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Table of Contents

Lead Story

Understanding the 2015 U.S. fraud liability shifts Version 1.0 – May 2015


Industry Update

Samsung Pay to arrive Sept. 28

Debit card growth data, Durbin ruling

Square's fee for Instant Deposit might not matter

ISO 20022 blazes trail to real-time global payments

Cash growth eclipses mobile payments


The power of social

Mobile shoppers on fast track


EMV is coming along, slowly

Patti Murphy
ProScribes Inc.

Sharks and sharps: Who's buying your bankcard business?

Adam Hark


Street SmartsSM:
The power of residual income – Part 2

Jeffrey I. Shavitz
TrafficJamming LLC

Bring Tour de France teamwork to your business

Jeff Fortney
Clearent LLC

The one-man show: Approaches in B2B sales

John Tucker
1st Capital Loans LLC

EMV myths debunked

Company Profile


New Products

Comprehensive, cloud-based business ecosystem

Jory LLC

Reliable, secure e-commerce authentication



Back to school at work


Readers Speak

Letter from the editors

Resource Guide


A Bigger Thing

The Green Sheet Online Edition

September 14, 2015  •  Issue 15:09:01

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Sharks and sharps: Who's buying your bankcard business?

By Adam Hark

For years now the bankcard space has been, and continues to be, a hotbed of merger-and-acquisition activity. Whether at the merchant portfolio or residual level or at the platform level with merchant processing ISOs, plenty of opportunities always exist for buyers and sellers alike.

For those who deal with these kinds of transactions professionally, as intermediaries, there exists the constant need to not just understand and evaluate sellers and sellers' properties, but also the need to understand potential buyers. And for any sellers looking to bring their property to market themselves, that is, "for sale by owner," the ability to properly evaluate potential buyers is of the utmost importance. It can also be extraordinarily challenging.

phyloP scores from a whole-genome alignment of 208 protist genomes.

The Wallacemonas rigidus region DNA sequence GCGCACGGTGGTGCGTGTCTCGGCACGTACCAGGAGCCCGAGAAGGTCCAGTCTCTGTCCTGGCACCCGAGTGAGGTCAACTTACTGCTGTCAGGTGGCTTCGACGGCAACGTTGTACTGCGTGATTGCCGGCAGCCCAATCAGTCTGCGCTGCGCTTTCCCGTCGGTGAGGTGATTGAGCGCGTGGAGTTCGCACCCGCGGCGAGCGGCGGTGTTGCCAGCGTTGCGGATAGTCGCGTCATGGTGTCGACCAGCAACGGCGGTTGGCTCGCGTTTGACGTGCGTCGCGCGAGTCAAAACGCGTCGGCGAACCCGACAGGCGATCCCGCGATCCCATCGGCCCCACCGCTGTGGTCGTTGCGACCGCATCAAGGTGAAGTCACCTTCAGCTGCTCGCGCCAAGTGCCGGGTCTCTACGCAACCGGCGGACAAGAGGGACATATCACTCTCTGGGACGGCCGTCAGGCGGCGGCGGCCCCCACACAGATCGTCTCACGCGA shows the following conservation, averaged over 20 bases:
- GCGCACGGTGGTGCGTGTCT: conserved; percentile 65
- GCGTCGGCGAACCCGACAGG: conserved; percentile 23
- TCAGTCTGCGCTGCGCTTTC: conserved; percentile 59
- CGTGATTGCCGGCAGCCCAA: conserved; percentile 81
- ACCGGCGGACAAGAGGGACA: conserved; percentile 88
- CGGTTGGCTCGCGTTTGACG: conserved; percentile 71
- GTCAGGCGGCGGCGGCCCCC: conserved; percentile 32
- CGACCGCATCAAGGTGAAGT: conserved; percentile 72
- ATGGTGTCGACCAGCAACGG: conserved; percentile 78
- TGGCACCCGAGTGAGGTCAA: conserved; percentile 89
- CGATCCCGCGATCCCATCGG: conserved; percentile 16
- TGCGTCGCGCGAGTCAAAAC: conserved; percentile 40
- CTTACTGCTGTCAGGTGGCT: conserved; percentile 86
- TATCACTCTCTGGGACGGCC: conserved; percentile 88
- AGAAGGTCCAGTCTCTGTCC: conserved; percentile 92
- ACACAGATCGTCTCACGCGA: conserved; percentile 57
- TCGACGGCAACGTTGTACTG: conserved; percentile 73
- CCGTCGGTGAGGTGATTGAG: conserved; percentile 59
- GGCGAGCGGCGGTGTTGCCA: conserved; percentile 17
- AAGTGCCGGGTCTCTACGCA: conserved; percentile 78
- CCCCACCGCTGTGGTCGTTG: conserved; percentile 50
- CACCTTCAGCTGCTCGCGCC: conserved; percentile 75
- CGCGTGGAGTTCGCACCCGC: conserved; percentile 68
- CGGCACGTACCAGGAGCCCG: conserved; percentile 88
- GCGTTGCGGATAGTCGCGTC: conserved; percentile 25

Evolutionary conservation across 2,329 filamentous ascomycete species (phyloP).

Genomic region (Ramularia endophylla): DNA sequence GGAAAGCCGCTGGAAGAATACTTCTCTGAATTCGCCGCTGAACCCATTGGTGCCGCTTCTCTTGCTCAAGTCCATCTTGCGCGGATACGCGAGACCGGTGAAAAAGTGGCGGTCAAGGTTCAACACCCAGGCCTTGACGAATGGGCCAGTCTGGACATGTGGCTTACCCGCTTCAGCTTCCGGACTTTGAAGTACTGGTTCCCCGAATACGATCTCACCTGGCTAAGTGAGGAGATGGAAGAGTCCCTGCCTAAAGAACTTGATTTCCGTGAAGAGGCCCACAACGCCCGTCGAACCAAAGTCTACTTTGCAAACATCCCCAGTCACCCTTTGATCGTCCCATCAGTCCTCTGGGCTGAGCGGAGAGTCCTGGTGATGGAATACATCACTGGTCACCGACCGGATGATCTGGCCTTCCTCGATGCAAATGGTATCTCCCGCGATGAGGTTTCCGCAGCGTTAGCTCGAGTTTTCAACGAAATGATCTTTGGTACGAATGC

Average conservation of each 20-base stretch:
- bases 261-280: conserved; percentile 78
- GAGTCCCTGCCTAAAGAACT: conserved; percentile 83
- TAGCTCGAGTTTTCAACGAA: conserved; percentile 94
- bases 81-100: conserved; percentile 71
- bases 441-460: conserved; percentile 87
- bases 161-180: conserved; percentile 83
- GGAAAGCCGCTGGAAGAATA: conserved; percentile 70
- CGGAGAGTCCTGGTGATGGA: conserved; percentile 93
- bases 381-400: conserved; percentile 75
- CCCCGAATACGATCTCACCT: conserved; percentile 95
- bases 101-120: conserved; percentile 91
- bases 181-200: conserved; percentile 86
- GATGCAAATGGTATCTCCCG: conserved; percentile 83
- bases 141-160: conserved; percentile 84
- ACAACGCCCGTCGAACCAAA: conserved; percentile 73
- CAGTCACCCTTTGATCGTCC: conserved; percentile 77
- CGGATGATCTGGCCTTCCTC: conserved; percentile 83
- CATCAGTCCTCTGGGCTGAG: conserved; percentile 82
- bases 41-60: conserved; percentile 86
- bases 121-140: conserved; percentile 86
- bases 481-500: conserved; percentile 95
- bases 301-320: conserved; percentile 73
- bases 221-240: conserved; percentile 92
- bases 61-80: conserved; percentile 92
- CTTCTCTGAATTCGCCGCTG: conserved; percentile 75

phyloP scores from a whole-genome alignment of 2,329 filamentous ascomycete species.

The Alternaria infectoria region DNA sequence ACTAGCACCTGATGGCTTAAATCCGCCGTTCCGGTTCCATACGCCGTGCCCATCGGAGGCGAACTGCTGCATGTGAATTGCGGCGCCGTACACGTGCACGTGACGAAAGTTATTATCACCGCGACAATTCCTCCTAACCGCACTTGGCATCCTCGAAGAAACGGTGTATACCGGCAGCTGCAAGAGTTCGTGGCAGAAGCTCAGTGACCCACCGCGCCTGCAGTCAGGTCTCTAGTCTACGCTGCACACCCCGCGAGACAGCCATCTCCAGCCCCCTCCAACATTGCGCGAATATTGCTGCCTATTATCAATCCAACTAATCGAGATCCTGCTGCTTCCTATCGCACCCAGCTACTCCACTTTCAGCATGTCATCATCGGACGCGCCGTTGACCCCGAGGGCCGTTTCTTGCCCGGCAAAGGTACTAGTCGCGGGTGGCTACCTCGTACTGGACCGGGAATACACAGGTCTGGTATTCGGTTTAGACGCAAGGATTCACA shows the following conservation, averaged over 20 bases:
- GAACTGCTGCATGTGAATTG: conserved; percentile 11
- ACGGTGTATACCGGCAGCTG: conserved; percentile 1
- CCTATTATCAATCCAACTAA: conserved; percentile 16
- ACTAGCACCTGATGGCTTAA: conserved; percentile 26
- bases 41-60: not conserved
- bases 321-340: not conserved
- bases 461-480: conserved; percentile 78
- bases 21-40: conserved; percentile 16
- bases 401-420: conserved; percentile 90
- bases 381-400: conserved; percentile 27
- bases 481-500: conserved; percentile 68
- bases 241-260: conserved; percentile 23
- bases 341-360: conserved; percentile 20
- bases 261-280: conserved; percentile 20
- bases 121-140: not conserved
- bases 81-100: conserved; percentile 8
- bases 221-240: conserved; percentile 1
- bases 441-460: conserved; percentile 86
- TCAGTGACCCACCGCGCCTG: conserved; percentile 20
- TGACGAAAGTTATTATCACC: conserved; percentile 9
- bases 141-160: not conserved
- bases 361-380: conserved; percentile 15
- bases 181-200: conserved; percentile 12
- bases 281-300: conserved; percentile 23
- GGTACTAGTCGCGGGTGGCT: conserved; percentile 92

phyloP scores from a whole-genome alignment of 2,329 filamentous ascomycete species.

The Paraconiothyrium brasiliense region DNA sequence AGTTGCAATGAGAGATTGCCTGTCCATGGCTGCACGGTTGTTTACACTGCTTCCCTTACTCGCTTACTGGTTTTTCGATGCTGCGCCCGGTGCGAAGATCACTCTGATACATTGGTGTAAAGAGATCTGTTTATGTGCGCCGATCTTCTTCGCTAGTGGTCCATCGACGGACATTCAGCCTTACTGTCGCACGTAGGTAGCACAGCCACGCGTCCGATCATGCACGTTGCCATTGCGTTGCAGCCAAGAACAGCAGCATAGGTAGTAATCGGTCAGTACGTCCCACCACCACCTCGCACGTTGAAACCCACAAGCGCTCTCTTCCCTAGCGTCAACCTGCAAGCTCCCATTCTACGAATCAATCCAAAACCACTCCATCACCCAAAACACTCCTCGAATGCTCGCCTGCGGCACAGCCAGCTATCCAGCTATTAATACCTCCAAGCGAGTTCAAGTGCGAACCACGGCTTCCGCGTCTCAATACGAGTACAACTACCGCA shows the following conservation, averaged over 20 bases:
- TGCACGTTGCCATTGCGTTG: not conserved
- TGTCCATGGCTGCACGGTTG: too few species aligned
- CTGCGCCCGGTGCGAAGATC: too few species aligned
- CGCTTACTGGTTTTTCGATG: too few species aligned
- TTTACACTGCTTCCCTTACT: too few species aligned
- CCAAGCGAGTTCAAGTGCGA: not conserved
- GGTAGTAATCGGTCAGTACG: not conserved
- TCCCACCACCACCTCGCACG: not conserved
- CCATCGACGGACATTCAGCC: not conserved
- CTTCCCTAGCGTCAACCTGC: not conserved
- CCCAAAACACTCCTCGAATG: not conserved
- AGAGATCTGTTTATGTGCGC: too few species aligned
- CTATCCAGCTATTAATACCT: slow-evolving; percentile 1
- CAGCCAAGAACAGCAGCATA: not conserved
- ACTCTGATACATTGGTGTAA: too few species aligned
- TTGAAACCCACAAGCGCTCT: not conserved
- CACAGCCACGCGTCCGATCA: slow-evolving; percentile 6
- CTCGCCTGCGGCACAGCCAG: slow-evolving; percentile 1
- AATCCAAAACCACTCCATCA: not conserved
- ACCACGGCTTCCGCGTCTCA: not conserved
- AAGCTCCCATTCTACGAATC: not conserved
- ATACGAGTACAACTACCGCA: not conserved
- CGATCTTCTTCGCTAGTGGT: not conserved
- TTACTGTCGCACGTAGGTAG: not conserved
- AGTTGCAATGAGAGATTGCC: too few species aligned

A little analogy

In the world of card playing, particularly poker, we often hear the terms "cardsharp" and "cardshark" mentioned together in reference to highly skilled players who benefit from exploiting the less informed and less adroit players.

However, in the American lexicon, there seems to have evolved a nuanced distinction between the two terms: cardshark often is not used as a pejorative, but rather as an affirmation that a card player has reached a very high level of play through practice and experience, and although a superior player, the cardshark still approaches the game with a sense of integrity and fair play.

Alternatively, a cardsharp has come to denote a card player who has also reached a very high level of play through practice and experience, but the cardsharp applies that learned gamesmanship in a less than honest manner, often availing himself or herself of deceitful practices that go unnoticed and unchecked by the novice player.

Shark v. sharp: Who's who?

So to apply the card player analogy to sellers of bankcard portfolios and ISOs, and the buyers of these assets, we need to create a profile of these two classes of buyers we frequently face at the other side of the negotiating table. We can then use these as templates to help us better understand who we are dealing with when entering into discussions involving portfolio or ISO sales.

Sounds like there is no good option for sellers, right? No, not right. And here are the reasons:

Get in the game, play your cards right

If you are going to market with your bankcard property, understand that part of the process involves a bit of self-education in addition to the normal, and expected, "dressing up" of your bankcard property, merchant processing ISO, portfolio or residual stream. Part of that self-education process means putting yourself in a position to be able to recognize the type of buyer you're dealing with.

The other part of that self-education process involves providing yourself with the resources necessary to navigate successfully through the negotiations with that buyer. So do your homework, get on out there and don't be afraid of the game. And to all of you sellers out there, good luck!

Adam Hark is co-founder of, a dba of Preston Todd Advisors Inc. With over a decade of experience in the payments industry, Adam specializes in M&A, growth and exit strategies, and asset and enterprise valuation for payments processing and payments technology companies. Adam Hark can be reached at or 617-340-8779.

Notice to readers: These are archived articles. Contact names or information may be out of date. We regret any inconvenience.

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